Magnesium is a major intracellular cation, second only to potassium in abundance. In cells, magnesium is involved as a catalyst or activator in many enzymatic reactions; it is needed for all reactions that utilize ATP, since a Mg-ATP complex is the immediate substrate in these reactions. The majority of the body’s magnesium is present in bone (50%) and skeletal muscle and soft tissue, while only roughly 1% is present in the blood; thus, the level measured in serum or plasma is a poor indicator of total body stores.


Of the magnesium in blood, about 20-30% circulates bound to serum proteins (mainly albumin, which binds around 75% of magnesium), while the remainder is either free (60%, called ionized magnesium or Mg2+) or bound to phosphates, citrates, and other compounds. Magnesium homeostasis is determined largely by the balance between intestinal absorption and renal excretion. Magnesium is also secreted in saliva (ruminants especially), sweat (horses) and mammary secretions.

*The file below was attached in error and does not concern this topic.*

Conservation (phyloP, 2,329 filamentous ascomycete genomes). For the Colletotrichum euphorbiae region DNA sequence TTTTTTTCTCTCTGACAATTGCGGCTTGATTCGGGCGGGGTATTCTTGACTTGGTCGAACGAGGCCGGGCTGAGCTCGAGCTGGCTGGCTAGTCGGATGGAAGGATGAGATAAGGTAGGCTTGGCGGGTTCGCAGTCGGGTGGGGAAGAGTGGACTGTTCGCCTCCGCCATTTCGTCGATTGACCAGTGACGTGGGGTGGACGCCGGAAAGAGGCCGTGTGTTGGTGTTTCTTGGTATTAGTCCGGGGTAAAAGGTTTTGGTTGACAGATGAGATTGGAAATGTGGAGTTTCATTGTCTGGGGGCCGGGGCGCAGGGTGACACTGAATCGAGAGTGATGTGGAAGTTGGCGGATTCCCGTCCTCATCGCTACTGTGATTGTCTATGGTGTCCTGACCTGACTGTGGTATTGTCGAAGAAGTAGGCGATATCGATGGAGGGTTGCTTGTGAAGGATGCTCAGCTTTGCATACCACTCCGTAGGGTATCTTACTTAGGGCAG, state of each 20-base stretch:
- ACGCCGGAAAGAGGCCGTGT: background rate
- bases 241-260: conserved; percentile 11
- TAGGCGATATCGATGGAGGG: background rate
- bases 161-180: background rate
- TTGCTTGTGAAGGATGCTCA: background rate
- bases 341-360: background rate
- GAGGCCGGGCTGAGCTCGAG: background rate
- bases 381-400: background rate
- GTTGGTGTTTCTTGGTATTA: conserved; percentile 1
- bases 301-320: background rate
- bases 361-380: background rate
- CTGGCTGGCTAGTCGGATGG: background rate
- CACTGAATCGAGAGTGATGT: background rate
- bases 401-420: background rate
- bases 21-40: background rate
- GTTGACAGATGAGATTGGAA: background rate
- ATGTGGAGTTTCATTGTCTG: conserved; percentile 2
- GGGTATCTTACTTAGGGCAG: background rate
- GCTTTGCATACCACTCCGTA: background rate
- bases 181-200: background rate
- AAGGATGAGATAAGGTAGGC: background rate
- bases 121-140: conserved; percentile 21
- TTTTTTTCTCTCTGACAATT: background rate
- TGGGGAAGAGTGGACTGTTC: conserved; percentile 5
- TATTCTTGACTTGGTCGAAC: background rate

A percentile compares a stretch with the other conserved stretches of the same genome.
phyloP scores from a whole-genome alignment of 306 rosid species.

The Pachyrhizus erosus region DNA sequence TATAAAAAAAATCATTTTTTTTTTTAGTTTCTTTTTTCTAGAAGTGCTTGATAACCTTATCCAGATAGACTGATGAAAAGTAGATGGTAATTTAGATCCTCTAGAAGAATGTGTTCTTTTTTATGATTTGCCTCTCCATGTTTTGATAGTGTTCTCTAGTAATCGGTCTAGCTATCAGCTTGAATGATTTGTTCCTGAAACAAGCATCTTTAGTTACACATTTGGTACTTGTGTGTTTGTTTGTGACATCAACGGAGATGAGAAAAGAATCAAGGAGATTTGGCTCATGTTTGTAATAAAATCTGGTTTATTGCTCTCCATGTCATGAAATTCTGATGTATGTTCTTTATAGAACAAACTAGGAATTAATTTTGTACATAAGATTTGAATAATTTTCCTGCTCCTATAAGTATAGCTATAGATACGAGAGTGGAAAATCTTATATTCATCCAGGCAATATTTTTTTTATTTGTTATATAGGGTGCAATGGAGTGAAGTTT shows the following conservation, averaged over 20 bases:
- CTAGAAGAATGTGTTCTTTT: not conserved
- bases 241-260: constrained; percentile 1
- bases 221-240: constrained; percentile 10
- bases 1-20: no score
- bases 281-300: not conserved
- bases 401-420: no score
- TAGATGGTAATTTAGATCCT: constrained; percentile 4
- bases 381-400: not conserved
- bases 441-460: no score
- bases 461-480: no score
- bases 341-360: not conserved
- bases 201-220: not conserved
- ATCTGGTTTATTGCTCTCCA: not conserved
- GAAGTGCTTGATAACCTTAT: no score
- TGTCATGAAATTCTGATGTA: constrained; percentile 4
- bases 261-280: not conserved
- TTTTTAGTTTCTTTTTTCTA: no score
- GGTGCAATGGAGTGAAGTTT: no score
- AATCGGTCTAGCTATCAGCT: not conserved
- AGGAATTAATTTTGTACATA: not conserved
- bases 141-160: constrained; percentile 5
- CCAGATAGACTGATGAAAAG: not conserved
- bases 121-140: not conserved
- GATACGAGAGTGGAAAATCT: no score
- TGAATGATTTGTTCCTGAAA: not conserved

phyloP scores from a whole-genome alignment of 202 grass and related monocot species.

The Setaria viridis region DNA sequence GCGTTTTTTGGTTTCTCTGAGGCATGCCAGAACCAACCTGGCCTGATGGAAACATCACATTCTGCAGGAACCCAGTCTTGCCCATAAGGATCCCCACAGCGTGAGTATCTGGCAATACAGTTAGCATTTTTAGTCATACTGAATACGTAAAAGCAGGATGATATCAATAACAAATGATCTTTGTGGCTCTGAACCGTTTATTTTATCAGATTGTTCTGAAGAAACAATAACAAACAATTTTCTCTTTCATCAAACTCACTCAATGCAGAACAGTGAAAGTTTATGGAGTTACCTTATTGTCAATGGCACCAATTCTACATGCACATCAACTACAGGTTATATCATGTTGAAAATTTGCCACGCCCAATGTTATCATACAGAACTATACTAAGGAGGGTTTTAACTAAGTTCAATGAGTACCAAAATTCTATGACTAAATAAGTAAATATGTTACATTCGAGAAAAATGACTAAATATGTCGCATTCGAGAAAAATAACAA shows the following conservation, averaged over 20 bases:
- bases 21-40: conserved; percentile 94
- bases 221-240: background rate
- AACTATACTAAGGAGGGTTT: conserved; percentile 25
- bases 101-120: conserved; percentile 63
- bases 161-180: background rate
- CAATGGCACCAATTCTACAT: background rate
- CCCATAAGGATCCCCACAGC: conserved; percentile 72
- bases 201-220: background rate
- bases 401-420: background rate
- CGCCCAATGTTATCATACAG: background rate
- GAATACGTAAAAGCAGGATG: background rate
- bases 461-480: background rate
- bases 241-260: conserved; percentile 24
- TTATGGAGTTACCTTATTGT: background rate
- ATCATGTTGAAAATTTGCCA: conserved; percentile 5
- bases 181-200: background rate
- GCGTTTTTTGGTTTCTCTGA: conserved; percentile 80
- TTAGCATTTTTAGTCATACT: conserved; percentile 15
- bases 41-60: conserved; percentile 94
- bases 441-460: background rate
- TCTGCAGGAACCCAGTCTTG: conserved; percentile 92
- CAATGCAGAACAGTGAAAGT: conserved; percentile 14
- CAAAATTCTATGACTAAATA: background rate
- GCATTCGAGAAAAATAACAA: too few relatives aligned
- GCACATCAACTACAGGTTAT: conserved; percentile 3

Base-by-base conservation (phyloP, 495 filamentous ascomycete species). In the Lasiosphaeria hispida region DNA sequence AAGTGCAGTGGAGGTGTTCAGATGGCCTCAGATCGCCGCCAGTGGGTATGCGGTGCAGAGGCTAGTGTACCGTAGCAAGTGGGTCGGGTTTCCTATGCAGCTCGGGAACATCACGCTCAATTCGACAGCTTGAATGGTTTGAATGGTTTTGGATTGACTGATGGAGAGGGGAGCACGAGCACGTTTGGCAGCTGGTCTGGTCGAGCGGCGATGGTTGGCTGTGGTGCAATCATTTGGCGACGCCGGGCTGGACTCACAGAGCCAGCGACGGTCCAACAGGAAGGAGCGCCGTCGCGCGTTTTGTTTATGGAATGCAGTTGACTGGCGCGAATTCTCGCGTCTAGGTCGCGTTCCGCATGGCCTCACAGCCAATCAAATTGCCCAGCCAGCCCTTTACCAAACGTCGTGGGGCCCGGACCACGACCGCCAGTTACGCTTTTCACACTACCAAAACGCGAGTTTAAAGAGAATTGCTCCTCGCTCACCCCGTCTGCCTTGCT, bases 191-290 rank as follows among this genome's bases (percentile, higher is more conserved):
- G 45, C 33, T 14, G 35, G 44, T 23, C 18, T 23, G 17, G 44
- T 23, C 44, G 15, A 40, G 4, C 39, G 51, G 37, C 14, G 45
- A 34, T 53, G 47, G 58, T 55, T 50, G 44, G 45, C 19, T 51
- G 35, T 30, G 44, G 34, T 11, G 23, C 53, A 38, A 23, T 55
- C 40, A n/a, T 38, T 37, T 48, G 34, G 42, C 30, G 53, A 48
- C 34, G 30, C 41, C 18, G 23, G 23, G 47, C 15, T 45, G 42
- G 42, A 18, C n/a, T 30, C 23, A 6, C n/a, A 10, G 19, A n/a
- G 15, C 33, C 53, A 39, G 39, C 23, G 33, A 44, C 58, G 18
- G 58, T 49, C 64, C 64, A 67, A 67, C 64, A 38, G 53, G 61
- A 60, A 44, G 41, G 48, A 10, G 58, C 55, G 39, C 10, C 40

Overall, very little is known about the factors that control magnesium homestasis; indeed magnesium is referred to as the “forgotten” element. The ileum is the site of magnesium absorption in the gastrointestinal tract. Within the intestinal tract, magnesium is resorbed actively via the transient receptor potential melastatin (TRPM) channels and passively via the paracellular pathway. Intestinal absorption is influenced by magnesium concentration in the diet and proton pump inhibitors, which downregulate TRPM channels (Blaine et al 2015). The kidneys play a pivotal role in controlling serum magnesium levels by modulating tubular reabsorption; 70-80% of magnesium is filtered through the glomerulus. Of this, 10-30% is absorbed in the proximal convoluted tubules with sodium and 40-70% is absorbed in the thick ascending limb of the loop of Henle via a paracellular pathway modulated by tight junction proteins called claudins and absorption of sodium chloride and potassium via the NaK2Cl transporter (with back-leak of potassium into the lumen), which creates a lumen-positive potential differences, favoring passive magnesium (and calcium) absorption (Blaine et al 2015). The remaining 5-10% is absorbed in the distal tubules via an active pathway involving the cation channels, TRPM, with basolateral excretion into blood being mediated through a sodium/magnesium exchanger. Other proteins may also be involved in magnesium absorption (e.g. cyclin M2, since genetic defects in the latter protein are associated with hypomagnesemia and increased urinary excretion of magnesium [Blaine et al 2015]). The control of reabsorption is complex; factors involved include dietary content, several hormones (parathyroid hormone, PTH-related protein, calcitonin, antidiuretic hormone, aldosterone, thyroxine and others), and serum levels of magnesium and calcium.